A witty, jocose romp through the imperial reign of Galba, the second of the four emperors in a year. Wonderful characters throughout, the story is told from the viewpoint of the slaves and freedmen who staff the Imperial Palace and who run the bureaucracy that runs the Empire. While I thoroughly enjoyed the humor that permeates the pages of this book, I would be remiss if I didn’t mention the well written intrigues and political machinations that bring home the stark reality of this unsettled period in Rome’s history. It is the kind of tale that is; well let me put it this way : I usually read three books at the same time and I divide my reading time between them pretty evenly….in this case, and in spite of the fact that the other books currently being read are really good, I broke protocol and couldn’t put this one down. My only disappointment is that book three is not out yet. 4.7 stars and the coveted Hoover Book Reviews ‘You Gotta Read This One’ official seal of approval. 🙂
Depraved, deluded and plainly not playing with a full deck, Nero ruled the world mostly through his imperial staff. It is the staff that the author focuses on in this, the first part of the Year of Four Emperors. Her characters include Nero’s personal secretary, the two Praetorian Prefects, the lowly messengers, the slaves and freedmen who made life possible in the palace complex. It is through their eyes and actions that we witness the downfall and overthrow of Nero. The author has given us an entertaining read full of drama and emotion and characters that are well written and who run the gamut from the lovable(Artemina) to the despicable(Sabinus); from the ostentatious, larger than life(Nero, Sporos) to the lowly slaves dwelling in the clutches of overseers and power hungry freedmen. The dialogue is crisp and quite witty, if just a tad modern at times and yet that did not dampen my enjoyment. Indeed I am looking forward to reading more of this series. 4 stars.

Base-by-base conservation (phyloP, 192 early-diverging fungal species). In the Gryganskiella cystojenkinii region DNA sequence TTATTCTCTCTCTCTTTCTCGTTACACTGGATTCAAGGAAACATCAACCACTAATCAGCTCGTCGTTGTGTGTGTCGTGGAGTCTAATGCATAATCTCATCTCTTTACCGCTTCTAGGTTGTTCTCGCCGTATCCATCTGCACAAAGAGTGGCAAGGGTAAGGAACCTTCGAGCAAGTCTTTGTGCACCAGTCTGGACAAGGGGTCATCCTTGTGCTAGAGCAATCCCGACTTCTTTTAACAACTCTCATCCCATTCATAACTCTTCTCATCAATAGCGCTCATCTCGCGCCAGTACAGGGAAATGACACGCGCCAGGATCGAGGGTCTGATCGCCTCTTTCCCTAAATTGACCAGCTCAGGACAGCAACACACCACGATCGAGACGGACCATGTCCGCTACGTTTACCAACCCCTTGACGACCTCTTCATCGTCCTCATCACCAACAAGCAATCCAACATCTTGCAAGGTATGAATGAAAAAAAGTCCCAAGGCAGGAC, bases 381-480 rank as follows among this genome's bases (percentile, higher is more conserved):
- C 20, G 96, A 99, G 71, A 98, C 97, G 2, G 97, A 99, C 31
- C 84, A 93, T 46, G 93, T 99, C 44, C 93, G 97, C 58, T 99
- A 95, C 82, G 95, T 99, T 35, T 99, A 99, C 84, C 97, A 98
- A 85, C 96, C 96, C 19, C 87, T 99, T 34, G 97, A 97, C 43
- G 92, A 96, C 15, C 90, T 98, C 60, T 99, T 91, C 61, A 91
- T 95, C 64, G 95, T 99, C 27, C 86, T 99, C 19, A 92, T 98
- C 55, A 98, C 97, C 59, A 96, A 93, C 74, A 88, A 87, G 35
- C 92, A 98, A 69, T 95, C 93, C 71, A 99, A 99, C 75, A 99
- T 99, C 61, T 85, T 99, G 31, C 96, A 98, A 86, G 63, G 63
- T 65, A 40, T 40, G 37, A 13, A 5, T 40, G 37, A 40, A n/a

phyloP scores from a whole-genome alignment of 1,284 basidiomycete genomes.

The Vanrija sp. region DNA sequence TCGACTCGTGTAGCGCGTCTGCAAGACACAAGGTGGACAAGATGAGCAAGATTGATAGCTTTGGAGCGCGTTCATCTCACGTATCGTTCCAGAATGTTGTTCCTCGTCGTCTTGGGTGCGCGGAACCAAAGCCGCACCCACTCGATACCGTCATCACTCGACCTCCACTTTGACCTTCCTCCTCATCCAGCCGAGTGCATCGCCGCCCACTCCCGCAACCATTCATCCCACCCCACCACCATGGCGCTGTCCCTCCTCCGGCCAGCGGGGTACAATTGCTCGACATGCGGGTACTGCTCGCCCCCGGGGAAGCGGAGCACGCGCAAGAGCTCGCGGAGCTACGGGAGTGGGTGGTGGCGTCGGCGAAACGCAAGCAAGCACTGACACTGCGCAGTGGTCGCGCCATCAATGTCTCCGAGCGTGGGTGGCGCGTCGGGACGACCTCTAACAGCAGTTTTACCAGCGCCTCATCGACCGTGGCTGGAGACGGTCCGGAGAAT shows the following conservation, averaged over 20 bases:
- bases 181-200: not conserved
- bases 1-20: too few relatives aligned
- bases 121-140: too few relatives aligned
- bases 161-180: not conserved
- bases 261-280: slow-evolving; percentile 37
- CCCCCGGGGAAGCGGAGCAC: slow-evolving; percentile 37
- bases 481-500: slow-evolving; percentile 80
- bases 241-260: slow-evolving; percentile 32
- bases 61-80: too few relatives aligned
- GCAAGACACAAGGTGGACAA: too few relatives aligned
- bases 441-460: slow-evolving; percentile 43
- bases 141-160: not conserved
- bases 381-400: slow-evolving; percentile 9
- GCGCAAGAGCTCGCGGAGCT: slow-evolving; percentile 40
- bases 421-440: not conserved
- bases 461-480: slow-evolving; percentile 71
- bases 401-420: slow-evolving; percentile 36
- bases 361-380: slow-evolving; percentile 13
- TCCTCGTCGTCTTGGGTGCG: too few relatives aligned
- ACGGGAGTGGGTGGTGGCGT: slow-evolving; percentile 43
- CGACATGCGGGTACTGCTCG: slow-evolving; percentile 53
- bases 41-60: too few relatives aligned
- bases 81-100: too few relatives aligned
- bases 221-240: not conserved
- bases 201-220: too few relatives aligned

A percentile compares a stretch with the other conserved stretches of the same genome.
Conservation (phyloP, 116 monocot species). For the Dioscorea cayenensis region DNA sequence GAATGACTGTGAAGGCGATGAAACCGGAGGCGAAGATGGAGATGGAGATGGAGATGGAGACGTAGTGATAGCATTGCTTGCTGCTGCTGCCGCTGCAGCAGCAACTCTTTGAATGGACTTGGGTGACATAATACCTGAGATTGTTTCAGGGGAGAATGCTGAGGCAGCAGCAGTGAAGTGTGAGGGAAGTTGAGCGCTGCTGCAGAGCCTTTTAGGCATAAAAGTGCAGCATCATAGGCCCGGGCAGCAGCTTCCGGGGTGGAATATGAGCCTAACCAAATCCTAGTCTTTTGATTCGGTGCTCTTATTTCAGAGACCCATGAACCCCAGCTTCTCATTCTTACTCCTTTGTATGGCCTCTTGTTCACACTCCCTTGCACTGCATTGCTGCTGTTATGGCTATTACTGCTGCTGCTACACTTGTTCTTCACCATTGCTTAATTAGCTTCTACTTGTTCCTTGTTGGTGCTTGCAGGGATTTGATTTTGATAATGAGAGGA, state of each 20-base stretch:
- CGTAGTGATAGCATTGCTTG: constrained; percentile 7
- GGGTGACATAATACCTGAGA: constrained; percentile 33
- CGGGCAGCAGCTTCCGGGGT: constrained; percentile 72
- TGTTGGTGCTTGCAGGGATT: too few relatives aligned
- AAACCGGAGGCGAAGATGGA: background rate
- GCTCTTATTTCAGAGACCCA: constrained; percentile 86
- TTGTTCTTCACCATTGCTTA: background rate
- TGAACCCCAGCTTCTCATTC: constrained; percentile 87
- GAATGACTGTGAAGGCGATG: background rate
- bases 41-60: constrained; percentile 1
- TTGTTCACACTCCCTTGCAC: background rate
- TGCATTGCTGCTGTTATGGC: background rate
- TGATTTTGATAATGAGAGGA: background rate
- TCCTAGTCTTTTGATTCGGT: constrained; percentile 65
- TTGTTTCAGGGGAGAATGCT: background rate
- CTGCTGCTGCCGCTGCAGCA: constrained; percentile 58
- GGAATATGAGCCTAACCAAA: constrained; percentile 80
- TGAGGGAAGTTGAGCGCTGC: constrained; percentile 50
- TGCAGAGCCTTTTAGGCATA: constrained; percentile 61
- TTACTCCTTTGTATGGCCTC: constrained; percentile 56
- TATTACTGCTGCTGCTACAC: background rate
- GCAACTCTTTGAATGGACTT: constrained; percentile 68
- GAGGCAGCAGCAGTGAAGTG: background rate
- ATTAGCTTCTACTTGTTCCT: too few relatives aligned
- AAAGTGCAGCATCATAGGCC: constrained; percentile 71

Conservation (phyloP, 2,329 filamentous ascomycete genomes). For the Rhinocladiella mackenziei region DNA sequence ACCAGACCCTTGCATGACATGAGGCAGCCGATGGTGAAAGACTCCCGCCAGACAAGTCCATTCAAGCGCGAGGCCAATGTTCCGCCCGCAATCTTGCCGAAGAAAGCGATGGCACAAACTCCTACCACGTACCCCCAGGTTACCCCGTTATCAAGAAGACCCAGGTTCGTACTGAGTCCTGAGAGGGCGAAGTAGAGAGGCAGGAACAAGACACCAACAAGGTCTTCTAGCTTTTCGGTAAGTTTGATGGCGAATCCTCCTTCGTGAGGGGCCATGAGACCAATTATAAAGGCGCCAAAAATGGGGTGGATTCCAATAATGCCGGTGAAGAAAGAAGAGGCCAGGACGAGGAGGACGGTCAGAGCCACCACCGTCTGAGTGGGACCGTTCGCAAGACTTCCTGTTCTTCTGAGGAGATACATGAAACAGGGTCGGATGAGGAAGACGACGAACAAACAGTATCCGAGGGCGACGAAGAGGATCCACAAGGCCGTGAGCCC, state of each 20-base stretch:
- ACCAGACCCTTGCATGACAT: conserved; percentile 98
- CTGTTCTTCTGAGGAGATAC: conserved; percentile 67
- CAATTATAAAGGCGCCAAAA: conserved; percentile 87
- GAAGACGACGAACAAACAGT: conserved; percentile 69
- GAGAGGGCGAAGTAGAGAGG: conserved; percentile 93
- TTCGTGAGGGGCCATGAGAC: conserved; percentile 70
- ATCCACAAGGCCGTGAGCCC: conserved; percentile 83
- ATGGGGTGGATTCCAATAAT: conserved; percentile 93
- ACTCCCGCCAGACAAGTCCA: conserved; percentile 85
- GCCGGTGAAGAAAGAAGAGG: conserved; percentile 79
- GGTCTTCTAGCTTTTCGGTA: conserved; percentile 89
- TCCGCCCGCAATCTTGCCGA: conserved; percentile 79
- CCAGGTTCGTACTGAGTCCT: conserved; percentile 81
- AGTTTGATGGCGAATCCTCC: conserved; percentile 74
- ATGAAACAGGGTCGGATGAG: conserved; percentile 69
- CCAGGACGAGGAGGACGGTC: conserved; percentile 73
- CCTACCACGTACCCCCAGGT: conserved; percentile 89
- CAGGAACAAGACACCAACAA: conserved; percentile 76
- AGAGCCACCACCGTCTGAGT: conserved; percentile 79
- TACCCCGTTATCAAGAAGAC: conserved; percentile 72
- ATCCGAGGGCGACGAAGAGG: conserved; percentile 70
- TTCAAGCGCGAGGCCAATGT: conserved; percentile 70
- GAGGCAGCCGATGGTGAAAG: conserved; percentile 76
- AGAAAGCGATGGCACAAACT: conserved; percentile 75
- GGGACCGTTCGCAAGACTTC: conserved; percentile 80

About the author:
After gaining a BA Hons in Ancient History LJ Trafford toured the amphitheaters of western europe before a collision with a moped in Rome left her unable to cross the road.
Which was a shame because there was some really cool stuff on the other side.
Returning to the UK somewhat battered and certainly very bruised she spent several years working as a tour guide. A perfect introduction to writing, involving as it did, the need for entertainment and a hefty amount of invention (it’s how she got tips).
She now works in London doing something whizzy with computers.
Palatine is the first in the Four Emperors series. Book Two is Galba’s Men, to be followed by Otho’s Regret and Vitellius’ Feast.
Contactable at firstname.lastname@example.org
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Okay, I am now convinced beyond all doubt. I have read Mistress of Rome, The Three Fates and Kate Quinn’s contribution to Day of Fire and through reading these books I noticed that a certain amount of talent lie within her pen and keyboard. What put me over the edge in my nascent admiration, is chapter 17 in Daughters of Rome, the chariot race chapter. What Judah Ben-Hur and Messala did for chariot racing on the big screen, Kate does in chapter 17.for the written word. Now that’s not meant to take away from the rest of the book; oh no, not by any means. The author has portrayed four Cornelian noble women and their seeming ever changing fortunes during the infamous Year of the Four Emperors. With each new emperor a new level of growth for our four heroines from the loosening of Cornelia’s stubborn resolve to the change from the ‘oh woe is me’ Marcella to the ‘instrument of change’ Marcella. Lollias’ coming to grips with love and the sheer number of emotions experienced by Diana in chapter 17, well that alone is worth the price of admission, dear reader. Yes, I am convinced, Kate Quinn can write pretty good. 5 stars